A college degree has always been perceived as being valuable. Besides the prestige, it usually brings lower unemployment rates and higher wages. And many studies have been conducted like this one at the Washington Post, which states that “Going to college is worth it – even if you drop out”! They reinforce the notion that over one’s lifetime a college degree is worth dramatically more to the recipient, than not graduating college. But is it?
Parents will intuitively send their children to the best schools they can get into that is affordable. And even on the question of affordability, parents and students, have been willing to pile on debt to afford more expensive schools because of the perceived benefits of that college degree. So, over $1 Trillion is owed by families as they have made these investments in higher education.
Do these investments make sense? Are the perceptions of value borne out?
Unfortunately, the reality may be starker than you have been led to believe. Often, the investment you are making in that college degree may not be worth it. Let me explain why, and show you how you can make more fact-based and logical choices, so that your investment in education does end up being valuable.
Don’t read the headlines. Those studies are wrong!
Many studies that show how much more money you earn because of earning a college degree are flawed. They are simplistic and not based on the underlying economic fundamentals of the choice and other reasonable alternatives. Several studies are so simple, they don’t even adjust to the fact that you will work fewer years while attending college. Worse, “Time value of money,” the most basic of financial truths are completely ignored in their evaluation, and the conclusion is ultimately wrong.
How should you view the investment in a college degree to figure it’s ultimate worth? Well, quite simply, in choosing to attend college, you give up the option of working after High School, and you will pay fees while in college. The payoff is that upon graduation with your college degree, you will receive a higher salary than is being earned by the high school graduate. You would like to see that over the lifetime of your employment, the incremental wages you earn by attending college, would more than offset the fees you paid and the wages you could have earned while attending college.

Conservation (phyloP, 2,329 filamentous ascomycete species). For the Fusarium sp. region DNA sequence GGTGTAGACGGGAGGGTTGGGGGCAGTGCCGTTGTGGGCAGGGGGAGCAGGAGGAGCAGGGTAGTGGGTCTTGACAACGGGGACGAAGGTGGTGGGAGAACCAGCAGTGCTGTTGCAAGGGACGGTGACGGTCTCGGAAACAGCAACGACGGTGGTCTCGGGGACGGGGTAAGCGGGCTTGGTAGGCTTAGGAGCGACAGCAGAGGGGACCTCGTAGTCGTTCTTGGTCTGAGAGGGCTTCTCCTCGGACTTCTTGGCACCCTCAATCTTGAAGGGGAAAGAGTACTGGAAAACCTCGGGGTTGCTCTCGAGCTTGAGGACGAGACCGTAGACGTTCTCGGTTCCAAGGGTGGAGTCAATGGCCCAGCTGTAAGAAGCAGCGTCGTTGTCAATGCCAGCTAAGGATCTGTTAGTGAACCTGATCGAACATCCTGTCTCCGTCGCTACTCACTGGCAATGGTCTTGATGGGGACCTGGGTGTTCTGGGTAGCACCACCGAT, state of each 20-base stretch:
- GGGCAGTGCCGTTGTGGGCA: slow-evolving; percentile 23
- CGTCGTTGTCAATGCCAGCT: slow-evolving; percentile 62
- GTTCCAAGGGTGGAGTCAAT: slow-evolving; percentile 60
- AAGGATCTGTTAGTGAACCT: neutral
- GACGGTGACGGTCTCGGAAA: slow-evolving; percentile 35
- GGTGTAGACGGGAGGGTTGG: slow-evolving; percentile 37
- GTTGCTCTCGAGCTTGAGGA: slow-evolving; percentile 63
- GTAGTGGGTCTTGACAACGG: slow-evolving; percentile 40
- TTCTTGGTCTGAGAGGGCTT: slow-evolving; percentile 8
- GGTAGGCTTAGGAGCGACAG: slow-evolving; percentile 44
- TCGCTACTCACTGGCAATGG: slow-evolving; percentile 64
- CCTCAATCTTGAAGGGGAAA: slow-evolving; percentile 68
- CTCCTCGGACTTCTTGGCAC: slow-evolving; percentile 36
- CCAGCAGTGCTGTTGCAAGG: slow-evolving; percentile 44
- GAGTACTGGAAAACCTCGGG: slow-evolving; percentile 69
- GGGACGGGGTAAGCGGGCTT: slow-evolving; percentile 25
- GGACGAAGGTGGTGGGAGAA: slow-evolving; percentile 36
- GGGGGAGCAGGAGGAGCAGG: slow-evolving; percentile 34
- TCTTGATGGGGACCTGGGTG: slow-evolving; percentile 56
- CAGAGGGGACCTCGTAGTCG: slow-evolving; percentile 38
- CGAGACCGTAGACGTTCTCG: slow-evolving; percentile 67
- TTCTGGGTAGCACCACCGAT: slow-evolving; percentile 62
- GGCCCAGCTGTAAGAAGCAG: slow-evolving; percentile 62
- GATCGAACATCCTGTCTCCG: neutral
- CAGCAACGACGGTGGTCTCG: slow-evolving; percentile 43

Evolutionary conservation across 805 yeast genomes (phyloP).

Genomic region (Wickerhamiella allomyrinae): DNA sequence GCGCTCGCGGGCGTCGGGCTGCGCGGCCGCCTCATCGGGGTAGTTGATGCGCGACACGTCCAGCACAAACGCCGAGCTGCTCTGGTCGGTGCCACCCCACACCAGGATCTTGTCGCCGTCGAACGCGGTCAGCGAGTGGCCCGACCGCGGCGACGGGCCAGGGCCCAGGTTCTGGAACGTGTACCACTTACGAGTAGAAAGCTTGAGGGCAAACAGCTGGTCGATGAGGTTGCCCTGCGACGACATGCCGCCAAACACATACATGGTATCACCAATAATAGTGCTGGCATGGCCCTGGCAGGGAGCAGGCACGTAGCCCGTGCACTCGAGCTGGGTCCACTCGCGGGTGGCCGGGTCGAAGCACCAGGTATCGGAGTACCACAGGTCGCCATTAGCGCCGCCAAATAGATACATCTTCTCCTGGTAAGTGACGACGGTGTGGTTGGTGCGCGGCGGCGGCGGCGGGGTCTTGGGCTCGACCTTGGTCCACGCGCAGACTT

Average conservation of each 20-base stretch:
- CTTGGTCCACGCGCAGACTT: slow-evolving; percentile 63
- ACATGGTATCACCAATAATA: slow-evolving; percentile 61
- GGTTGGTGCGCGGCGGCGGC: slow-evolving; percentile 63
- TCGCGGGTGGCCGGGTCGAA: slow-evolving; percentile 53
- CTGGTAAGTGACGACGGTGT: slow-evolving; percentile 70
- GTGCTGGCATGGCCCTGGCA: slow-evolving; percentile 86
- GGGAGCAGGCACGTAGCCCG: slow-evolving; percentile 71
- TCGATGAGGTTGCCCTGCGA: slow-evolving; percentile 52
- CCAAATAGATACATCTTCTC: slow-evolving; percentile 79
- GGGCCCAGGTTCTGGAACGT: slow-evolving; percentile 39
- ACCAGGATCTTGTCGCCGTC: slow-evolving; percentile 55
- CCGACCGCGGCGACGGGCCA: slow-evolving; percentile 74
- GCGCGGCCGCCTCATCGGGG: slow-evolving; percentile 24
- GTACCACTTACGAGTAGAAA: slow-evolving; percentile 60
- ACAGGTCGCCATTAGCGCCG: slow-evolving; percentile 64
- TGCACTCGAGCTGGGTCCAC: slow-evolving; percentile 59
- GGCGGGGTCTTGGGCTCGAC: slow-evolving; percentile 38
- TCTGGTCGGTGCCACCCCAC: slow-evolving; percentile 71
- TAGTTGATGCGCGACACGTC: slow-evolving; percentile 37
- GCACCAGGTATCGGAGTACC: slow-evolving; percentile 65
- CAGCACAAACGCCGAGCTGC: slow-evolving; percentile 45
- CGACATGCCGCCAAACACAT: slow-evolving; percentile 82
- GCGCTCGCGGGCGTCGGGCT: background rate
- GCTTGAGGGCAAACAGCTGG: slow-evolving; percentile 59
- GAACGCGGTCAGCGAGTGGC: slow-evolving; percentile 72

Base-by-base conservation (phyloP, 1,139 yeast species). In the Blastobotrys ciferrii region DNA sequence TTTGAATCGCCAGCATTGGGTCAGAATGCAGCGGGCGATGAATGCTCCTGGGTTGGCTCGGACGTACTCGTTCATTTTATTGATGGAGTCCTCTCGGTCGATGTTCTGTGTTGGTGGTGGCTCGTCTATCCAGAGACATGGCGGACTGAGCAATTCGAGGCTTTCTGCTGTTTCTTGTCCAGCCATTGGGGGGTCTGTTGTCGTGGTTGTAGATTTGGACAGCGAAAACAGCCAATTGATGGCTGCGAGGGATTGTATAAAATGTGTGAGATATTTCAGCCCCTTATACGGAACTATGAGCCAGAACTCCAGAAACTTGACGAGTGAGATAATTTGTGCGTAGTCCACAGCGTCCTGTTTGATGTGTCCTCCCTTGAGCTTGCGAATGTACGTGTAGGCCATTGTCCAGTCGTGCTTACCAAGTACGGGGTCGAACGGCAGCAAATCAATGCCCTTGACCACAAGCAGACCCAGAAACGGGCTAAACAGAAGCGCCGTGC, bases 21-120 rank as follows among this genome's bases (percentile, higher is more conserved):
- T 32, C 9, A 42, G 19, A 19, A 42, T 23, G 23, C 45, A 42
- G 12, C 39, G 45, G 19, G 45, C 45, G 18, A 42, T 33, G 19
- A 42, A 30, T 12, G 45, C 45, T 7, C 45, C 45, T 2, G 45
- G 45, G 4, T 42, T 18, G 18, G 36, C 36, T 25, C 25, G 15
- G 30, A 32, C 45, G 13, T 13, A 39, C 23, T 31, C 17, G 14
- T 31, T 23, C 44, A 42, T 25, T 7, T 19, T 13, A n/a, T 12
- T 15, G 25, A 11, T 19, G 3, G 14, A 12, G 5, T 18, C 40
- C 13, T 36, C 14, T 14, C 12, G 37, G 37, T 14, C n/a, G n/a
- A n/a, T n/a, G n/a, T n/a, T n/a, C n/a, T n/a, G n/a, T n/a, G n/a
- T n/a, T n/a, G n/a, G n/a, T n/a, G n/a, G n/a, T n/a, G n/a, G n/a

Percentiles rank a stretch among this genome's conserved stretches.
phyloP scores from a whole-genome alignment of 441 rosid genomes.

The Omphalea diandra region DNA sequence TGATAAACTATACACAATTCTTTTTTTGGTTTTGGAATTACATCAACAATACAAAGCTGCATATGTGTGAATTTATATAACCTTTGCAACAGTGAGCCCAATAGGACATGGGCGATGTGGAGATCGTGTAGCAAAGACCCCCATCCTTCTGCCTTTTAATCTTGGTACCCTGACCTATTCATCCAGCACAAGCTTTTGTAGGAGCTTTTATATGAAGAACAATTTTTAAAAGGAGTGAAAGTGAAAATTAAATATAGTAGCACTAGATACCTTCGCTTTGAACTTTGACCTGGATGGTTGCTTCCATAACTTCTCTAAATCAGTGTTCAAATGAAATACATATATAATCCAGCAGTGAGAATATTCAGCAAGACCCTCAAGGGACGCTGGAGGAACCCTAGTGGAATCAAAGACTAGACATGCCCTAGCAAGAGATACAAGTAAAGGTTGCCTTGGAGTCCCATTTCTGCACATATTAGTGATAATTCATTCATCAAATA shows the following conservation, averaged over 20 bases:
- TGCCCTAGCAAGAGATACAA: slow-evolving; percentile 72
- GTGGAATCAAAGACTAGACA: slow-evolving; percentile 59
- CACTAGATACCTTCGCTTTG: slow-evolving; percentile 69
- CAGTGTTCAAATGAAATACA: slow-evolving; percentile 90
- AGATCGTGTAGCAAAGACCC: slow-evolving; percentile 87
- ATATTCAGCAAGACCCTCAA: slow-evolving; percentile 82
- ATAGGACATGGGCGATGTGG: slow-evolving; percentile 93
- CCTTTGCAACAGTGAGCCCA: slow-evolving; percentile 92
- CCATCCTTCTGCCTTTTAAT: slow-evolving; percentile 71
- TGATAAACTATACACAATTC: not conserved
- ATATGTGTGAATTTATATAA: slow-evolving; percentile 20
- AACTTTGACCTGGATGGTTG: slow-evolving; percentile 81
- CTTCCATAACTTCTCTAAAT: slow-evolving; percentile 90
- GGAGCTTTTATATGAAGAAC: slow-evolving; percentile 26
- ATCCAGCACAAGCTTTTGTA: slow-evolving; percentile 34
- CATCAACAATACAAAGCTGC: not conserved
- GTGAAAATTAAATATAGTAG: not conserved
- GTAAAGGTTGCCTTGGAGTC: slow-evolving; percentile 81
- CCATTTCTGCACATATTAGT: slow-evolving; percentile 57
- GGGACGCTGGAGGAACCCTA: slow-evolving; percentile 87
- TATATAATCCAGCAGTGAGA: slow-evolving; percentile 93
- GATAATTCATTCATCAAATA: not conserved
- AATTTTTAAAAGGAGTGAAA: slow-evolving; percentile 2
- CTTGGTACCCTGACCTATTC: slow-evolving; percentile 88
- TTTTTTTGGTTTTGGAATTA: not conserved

Those studies use these factors to show that on average total wages earned by a college graduate, over their lifetime do exceed what is earned by the average high school graduate. Where do they go wrong? Simple, they fail to adjust for the fact that a dollar today is actually worth more than a dollar tomorrow, “The time value of money.” You see, every investor knows that you should not just watch the cash inflows and outflows without looking at when they occur and adjusting them for real worth over time. You inherently know that no one will lend you $1,000 today, and ask for you to pay them back $1,000 five or ten years from now. That is because you know that the $1,000 should earn some interest and you would expect to get back more than just $1,000. So we need to take those future earnings and adjust them for the “Time value of money.”
Further, you don’t get to keep all those incremental wages. The government takes some of it in taxes. Thus, a failure by those studies to reflect tax differences and the time value of money lead to fatally flawed conclusions.
The right way to evaluate College Degree investments